Should I write about the nine transgender women of color (and counting) who have been killed so far in 2017? Or should I direct to you to Akhilesh Issur’s recent guest column, which poignantly illuminates Cornell’s ongoing mishandling of our international students’ urgent plight, not to mention the hypocrisy and apathy demonstrated by the institution at every turn? Should I write about James Harris Jackson’s premeditated, racially motivated murder of Timothy Caughman — the first, according to Jackson, of many? Should I remind you about the Cornell student who in January found himself on the receiving end of a text by another Cornell student calling him a nigger, only for the incident’s brief flare to be quickly extinguished? I’m not sure what I should write about, to be honest, nor am I sure if I have the energy or desire to do so today.
This coming Sunday evening, undergraduate students will have the opportunity to cast their ballots in the 2017 Student Assembly election. Although there are thirteen total positions, the Sun traditionally endorses only in the races of President and Executive Vice President. The candidates for president of the Student Assembly are Matthew Indimine ’18 and Jung Won Kim ’18. The candidates for executive vice president are Mayra Valadez ’18 and Varun Devatha ’19. In the race for president, we are proud to endorse Matthew Indimine ’18.
All your favorite artists are problematic. It’s an obvious statement, but one that resurfaces on social media in the wake of most every celebrity scandal, from Kanye’s vocal support of Donald Trump to Azaelia Banks’ apparent Twitter crusade against any and all forms of human decency. Of course, with other artists the crimes prove more unforgivable, inviting armchair critics everywhere to try and reconcile good art’s occasional tendency to come from bad people. Skillful deflections and self-justifications on this topic range from “Only a troubled mind could have made this!” to the more nihilistic “Everything is terrible; we might as well enjoy the music”. It’s an exhausting debate, and one that seems to affirm the sad truth that people will always do what they can to avoid feeling guilty in their indulgences.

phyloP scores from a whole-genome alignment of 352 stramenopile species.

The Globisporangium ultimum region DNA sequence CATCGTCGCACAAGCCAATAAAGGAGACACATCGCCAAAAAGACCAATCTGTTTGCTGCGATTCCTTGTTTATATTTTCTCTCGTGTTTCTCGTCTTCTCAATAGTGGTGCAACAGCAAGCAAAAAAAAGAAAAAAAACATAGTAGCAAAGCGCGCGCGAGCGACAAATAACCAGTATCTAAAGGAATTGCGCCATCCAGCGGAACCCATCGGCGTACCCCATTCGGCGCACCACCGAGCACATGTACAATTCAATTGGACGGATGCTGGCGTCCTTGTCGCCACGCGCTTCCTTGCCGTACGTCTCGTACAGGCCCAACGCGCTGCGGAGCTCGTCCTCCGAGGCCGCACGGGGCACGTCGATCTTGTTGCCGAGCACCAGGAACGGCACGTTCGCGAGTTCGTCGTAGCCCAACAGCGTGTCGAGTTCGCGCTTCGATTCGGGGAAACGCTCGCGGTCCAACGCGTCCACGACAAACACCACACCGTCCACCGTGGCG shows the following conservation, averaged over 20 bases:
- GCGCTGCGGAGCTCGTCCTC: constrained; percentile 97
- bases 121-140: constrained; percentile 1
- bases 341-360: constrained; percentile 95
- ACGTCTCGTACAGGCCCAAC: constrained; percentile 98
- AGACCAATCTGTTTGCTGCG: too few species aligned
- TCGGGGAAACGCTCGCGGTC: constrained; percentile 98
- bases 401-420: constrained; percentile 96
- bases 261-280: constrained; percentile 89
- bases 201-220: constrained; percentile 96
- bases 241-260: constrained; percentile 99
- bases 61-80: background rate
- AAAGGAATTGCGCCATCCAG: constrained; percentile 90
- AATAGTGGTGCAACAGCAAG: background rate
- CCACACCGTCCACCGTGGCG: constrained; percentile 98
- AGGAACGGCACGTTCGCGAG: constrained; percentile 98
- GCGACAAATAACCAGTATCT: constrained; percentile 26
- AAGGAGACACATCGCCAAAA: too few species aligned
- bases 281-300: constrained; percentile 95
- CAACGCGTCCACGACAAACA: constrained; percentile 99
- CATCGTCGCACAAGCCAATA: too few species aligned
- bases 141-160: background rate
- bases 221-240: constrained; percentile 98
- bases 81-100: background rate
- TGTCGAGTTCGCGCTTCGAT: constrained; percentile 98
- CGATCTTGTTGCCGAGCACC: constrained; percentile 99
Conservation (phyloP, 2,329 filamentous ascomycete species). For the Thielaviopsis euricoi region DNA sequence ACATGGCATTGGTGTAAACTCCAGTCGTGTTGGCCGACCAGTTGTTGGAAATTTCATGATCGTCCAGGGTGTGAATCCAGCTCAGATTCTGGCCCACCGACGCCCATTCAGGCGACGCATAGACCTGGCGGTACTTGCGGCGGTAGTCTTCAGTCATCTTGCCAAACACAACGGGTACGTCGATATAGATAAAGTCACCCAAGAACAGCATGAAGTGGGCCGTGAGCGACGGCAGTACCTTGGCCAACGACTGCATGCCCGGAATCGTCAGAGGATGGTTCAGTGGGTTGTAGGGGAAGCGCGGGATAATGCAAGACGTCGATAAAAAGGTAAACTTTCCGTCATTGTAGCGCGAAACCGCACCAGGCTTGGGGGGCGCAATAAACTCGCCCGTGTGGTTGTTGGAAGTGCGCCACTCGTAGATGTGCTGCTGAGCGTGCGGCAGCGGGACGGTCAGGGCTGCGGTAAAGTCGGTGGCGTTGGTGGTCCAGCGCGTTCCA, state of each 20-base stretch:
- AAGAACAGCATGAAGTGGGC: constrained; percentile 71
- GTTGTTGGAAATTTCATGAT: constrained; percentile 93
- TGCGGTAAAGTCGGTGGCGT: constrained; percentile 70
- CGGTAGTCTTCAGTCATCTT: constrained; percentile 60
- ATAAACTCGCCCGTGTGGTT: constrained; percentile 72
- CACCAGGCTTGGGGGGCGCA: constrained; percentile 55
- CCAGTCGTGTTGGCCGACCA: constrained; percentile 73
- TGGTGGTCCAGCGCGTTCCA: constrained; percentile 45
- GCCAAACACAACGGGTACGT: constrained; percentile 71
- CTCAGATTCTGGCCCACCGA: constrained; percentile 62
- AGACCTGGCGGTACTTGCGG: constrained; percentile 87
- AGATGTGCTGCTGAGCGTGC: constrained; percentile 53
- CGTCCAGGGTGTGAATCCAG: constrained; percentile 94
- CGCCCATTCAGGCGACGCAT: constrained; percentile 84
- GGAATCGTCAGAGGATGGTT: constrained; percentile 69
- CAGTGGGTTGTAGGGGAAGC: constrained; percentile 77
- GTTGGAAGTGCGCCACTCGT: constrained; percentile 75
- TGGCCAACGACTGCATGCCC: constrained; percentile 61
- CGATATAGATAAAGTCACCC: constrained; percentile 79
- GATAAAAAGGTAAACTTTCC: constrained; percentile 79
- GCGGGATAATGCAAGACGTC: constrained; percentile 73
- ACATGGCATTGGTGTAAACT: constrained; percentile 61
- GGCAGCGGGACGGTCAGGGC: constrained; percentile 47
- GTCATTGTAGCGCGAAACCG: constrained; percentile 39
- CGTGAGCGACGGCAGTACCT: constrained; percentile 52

Last year I participated in an activity as part of my training to become a peer counselor. All the trainees stood up and answered questions by moving to either the “yes’” side of the room or the “no” side. One of the questions was, “is it okay to have sex with people you don’t care about?” I was one of the few who went to the “no” side. As a follow-up exercise, one person from each side was asked to share the reasoning that led to their answer. The “yes” representative spoke primarily about consequence.
Everything is chaotic right now, and not just in America. The whole world is spinning endlessly into an abyss of terror and uncertainty. Does anyone know what’s going on anymore? What can we do and how? How much time do we have left?
The American tax code is one of the most complex and byzantine bureaucratic structures in the federal government. The tax code currently stands at an eye-popping 9,000 pages and is often considered the most complex system of its kind in the world. To even remotely understand the inner workings of the nation’s tax system requires years of education and training –– making it all but impossible for the average American to comprehend how their taxes are calculated and spent. The sheer size of the nation’s tax code is a hindrance to both greater financial equality and economic prosperity. In terms of income taxes, the nation operates on a “progressive tax” system –– the more money you make, the higher the percentage of your income goes to Uncle Sam.
I don’t particularly want to talk about politics. Throughout these past two years as an opinion columnist at The Sun, I have made the conscious decision to never directly address a political party, a candidate or the policies enacted by the US government. Don’t get me wrong — I have plenty to say, and I strongly believe that refusing to talk politics with the people around you is refusing to engage opinions other than your own. Acknowledging political opinions is attempting to understand and engage in a political atmosphere that reflects the values and happenings of a world that is greater than your own. Yet I will not dedicate the ~800 words I am allowed every other week in The Sun to attack a party, a policy, or a candidate.